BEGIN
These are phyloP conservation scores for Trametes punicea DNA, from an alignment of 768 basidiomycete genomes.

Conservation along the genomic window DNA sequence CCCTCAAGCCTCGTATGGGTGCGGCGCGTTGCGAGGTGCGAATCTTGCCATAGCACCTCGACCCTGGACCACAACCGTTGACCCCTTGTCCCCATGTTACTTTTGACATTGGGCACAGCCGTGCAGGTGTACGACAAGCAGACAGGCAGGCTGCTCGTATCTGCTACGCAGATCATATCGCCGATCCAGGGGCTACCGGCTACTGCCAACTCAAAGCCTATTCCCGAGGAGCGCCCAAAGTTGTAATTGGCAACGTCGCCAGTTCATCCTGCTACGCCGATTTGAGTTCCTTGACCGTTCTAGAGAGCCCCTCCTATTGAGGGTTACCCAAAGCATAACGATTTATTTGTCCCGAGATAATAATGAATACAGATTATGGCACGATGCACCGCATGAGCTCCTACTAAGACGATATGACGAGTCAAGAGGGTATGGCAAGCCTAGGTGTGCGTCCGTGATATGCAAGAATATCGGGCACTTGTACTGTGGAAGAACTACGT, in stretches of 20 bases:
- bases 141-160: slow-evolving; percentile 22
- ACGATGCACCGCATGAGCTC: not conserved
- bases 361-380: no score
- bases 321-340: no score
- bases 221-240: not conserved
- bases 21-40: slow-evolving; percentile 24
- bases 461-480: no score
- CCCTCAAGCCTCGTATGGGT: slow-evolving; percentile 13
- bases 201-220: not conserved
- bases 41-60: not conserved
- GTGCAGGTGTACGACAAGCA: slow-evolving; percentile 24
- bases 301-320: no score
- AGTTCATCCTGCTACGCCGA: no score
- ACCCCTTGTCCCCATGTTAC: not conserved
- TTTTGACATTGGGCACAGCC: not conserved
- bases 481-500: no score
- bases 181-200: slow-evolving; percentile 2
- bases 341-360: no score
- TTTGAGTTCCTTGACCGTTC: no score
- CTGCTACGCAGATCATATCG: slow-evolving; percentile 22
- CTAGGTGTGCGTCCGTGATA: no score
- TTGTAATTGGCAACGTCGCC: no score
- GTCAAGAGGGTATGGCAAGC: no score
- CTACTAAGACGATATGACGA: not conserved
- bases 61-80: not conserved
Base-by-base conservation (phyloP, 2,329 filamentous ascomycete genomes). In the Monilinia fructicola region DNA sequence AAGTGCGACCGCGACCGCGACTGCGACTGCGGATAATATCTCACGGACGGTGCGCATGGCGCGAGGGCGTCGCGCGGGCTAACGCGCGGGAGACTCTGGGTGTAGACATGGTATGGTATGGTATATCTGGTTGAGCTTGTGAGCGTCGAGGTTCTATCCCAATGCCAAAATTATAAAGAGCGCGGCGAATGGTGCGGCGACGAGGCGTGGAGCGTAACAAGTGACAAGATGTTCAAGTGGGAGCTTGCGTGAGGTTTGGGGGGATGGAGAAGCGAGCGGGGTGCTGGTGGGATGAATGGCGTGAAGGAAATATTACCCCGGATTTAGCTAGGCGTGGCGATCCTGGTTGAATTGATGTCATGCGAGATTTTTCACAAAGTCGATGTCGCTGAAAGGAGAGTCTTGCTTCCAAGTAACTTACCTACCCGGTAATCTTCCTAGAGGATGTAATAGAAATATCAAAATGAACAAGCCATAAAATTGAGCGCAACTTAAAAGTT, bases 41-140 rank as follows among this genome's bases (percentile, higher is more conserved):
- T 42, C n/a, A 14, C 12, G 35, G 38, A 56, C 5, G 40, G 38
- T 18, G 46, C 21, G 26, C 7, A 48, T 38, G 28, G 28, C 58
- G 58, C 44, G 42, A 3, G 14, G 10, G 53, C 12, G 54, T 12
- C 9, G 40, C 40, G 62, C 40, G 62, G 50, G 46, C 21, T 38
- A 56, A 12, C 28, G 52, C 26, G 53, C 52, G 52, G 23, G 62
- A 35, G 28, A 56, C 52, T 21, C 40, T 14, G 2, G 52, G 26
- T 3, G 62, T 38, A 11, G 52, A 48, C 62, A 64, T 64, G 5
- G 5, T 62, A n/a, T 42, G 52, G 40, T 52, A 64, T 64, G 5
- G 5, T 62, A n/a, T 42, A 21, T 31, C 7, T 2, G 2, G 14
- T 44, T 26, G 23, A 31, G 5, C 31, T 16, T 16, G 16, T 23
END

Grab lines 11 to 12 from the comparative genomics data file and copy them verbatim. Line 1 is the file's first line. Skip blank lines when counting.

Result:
- bases 201-220: not conserved
- bases 41-60: not conserved